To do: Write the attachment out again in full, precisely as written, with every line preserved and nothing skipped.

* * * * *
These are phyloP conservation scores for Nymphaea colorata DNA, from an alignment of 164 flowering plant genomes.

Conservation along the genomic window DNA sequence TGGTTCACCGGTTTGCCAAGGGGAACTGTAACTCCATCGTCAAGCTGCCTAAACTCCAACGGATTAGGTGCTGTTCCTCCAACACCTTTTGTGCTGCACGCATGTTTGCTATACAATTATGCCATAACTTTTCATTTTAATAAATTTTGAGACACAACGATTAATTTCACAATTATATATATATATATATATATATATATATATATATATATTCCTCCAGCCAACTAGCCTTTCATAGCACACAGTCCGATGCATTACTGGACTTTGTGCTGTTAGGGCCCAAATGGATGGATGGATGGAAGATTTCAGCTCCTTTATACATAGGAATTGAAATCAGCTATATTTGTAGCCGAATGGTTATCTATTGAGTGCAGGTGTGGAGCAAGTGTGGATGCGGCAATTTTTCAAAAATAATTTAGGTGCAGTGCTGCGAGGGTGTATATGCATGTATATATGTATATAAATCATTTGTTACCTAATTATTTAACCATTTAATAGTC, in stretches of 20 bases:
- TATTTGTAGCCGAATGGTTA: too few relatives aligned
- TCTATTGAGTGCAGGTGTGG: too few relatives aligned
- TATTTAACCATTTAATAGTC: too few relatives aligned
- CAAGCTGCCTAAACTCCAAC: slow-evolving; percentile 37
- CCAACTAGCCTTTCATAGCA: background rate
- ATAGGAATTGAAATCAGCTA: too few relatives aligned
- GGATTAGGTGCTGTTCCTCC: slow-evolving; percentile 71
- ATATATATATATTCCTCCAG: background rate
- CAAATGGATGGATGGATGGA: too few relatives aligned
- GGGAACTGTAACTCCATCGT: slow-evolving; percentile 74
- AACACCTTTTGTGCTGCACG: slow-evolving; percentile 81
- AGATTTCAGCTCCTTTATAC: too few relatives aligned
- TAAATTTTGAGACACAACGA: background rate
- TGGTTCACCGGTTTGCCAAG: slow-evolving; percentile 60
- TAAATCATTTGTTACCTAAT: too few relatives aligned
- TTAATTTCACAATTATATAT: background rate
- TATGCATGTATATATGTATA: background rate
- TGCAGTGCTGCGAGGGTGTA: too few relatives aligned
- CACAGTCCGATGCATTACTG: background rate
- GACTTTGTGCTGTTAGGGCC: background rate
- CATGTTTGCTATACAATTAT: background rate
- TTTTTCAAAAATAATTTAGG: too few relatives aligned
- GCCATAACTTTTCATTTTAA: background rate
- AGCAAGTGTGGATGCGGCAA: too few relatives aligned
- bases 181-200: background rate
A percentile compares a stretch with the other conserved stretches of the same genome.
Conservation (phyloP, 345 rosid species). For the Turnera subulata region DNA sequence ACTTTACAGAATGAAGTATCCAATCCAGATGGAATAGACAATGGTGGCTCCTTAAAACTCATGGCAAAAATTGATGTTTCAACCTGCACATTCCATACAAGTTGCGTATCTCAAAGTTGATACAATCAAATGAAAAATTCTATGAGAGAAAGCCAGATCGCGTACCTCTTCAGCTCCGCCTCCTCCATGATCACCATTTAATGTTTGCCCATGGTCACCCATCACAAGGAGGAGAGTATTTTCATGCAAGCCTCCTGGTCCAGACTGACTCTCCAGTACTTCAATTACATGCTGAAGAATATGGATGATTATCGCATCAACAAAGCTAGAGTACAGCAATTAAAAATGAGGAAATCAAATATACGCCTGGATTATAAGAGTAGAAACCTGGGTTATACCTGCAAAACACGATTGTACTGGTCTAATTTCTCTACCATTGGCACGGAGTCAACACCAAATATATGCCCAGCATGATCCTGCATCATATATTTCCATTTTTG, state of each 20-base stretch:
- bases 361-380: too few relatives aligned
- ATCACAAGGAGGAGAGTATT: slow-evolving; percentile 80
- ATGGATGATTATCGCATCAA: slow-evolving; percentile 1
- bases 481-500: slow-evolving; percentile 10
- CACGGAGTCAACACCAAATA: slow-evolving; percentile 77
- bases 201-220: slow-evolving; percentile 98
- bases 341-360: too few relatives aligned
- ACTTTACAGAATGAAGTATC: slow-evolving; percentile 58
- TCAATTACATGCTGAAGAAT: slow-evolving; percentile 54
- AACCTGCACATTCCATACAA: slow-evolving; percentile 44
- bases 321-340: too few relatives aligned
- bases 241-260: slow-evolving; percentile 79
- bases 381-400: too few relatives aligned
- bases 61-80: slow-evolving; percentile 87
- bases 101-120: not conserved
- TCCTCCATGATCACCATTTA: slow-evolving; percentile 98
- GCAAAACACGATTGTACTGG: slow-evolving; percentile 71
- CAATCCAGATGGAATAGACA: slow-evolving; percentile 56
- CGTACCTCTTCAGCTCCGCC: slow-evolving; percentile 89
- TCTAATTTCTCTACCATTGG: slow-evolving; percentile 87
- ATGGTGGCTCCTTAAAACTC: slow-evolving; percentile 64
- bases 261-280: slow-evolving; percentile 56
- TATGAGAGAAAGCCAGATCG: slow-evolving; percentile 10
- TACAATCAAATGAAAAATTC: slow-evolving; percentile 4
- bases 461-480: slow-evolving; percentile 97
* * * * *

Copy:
These are phyloP conservation scores for Nymphaea colorata DNA, from an alignment of 164 flowering plant genomes.

Conservation along the genomic window DNA sequence TGGTTCACCGGTTTGCCAAGGGGAACTGTAACTCCATCGTCAAGCTGCCTAAACTCCAACGGATTAGGTGCTGTTCCTCCAACACCTTTTGTGCTGCACGCATGTTTGCTATACAATTATGCCATAACTTTTCATTTTAATAAATTTTGAGACACAACGATTAATTTCACAATTATATATATATATATATATATATATATATATATATATATTCCTCCAGCCAACTAGCCTTTCATAGCACACAGTCCGATGCATTACTGGACTTTGTGCTGTTAGGGCCCAAATGGATGGATGGATGGAAGATTTCAGCTCCTTTATACATAGGAATTGAAATCAGCTATATTTGTAGCCGAATGGTTATCTATTGAGTGCAGGTGTGGAGCAAGTGTGGATGCGGCAATTTTTCAAAAATAATTTAGGTGCAGTGCTGCGAGGGTGTATATGCATGTATATATGTATATAAATCATTTGTTACCTAATTATTTAACCATTTAATAGTC, in stretches of 20 bases:
- TATTTGTAGCCGAATGGTTA: too few relatives aligned
- TCTATTGAGTGCAGGTGTGG: too few relatives aligned
- TATTTAACCATTTAATAGTC: too few relatives aligned
- CAAGCTGCCTAAACTCCAAC: slow-evolving; percentile 37
- CCAACTAGCCTTTCATAGCA: background rate
- ATAGGAATTGAAATCAGCTA: too few relatives aligned
- GGATTAGGTGCTGTTCCTCC: slow-evolving; percentile 71
- ATATATATATATTCCTCCAG: background rate
- CAAATGGATGGATGGATGGA: too few relatives aligned
- GGGAACTGTAACTCCATCGT: slow-evolving; percentile 74
- AACACCTTTTGTGCTGCACG: slow-evolving; percentile 81
- AGATTTCAGCTCCTTTATAC: too few relatives aligned
- TAAATTTTGAGACACAACGA: background rate
- TGGTTCACCGGTTTGCCAAG: slow-evolving; percentile 60
- TAAATCATTTGTTACCTAAT: too few relatives aligned
- TTAATTTCACAATTATATAT: background rate
- TATGCATGTATATATGTATA: background rate
- TGCAGTGCTGCGAGGGTGTA: too few relatives aligned
- CACAGTCCGATGCATTACTG: background rate
- GACTTTGTGCTGTTAGGGCC: background rate
- CATGTTTGCTATACAATTAT: background rate
- TTTTTCAAAAATAATTTAGG: too few relatives aligned
- GCCATAACTTTTCATTTTAA: background rate
- AGCAAGTGTGGATGCGGCAA: too few relatives aligned
- bases 181-200: background rate
A percentile compares a stretch with the other conserved stretches of the same genome.
Conservation (phyloP, 345 rosid species). For the Turnera subulata region DNA sequence ACTTTACAGAATGAAGTATCCAATCCAGATGGAATAGACAATGGTGGCTCCTTAAAACTCATGGCAAAAATTGATGTTTCAACCTGCACATTCCATACAAGTTGCGTATCTCAAAGTTGATACAATCAAATGAAAAATTCTATGAGAGAAAGCCAGATCGCGTACCTCTTCAGCTCCGCCTCCTCCATGATCACCATTTAATGTTTGCCCATGGTCACCCATCACAAGGAGGAGAGTATTTTCATGCAAGCCTCCTGGTCCAGACTGACTCTCCAGTACTTCAATTACATGCTGAAGAATATGGATGATTATCGCATCAACAAAGCTAGAGTACAGCAATTAAAAATGAGGAAATCAAATATACGCCTGGATTATAAGAGTAGAAACCTGGGTTATACCTGCAAAACACGATTGTACTGGTCTAATTTCTCTACCATTGGCACGGAGTCAACACCAAATATATGCCCAGCATGATCCTGCATCATATATTTCCATTTTTG, state of each 20-base stretch:
- bases 361-380: too few relatives aligned
- ATCACAAGGAGGAGAGTATT: slow-evolving; percentile 80
- ATGGATGATTATCGCATCAA: slow-evolving; percentile 1
- bases 481-500: slow-evolving; percentile 10
- CACGGAGTCAACACCAAATA: slow-evolving; percentile 77
- bases 201-220: slow-evolving; percentile 98
- bases 341-360: too few relatives aligned
- ACTTTACAGAATGAAGTATC: slow-evolving; percentile 58
- TCAATTACATGCTGAAGAAT: slow-evolving; percentile 54
- AACCTGCACATTCCATACAA: slow-evolving; percentile 44
- bases 321-340: too few relatives aligned
- bases 241-260: slow-evolving; percentile 79
- bases 381-400: too few relatives aligned
- bases 61-80: slow-evolving; percentile 87
- bases 101-120: not conserved
- TCCTCCATGATCACCATTTA: slow-evolving; percentile 98
- GCAAAACACGATTGTACTGG: slow-evolving; percentile 71
- CAATCCAGATGGAATAGACA: slow-evolving; percentile 56
- CGTACCTCTTCAGCTCCGCC: slow-evolving; percentile 89
- TCTAATTTCTCTACCATTGG: slow-evolving; percentile 87
- ATGGTGGCTCCTTAAAACTC: slow-evolving; percentile 64
- bases 261-280: slow-evolving; percentile 56
- TATGAGAGAAAGCCAGATCG: slow-evolving; percentile 10
- TACAATCAAATGAAAAATTC: slow-evolving; percentile 4
- bases 461-480: slow-evolving; percentile 97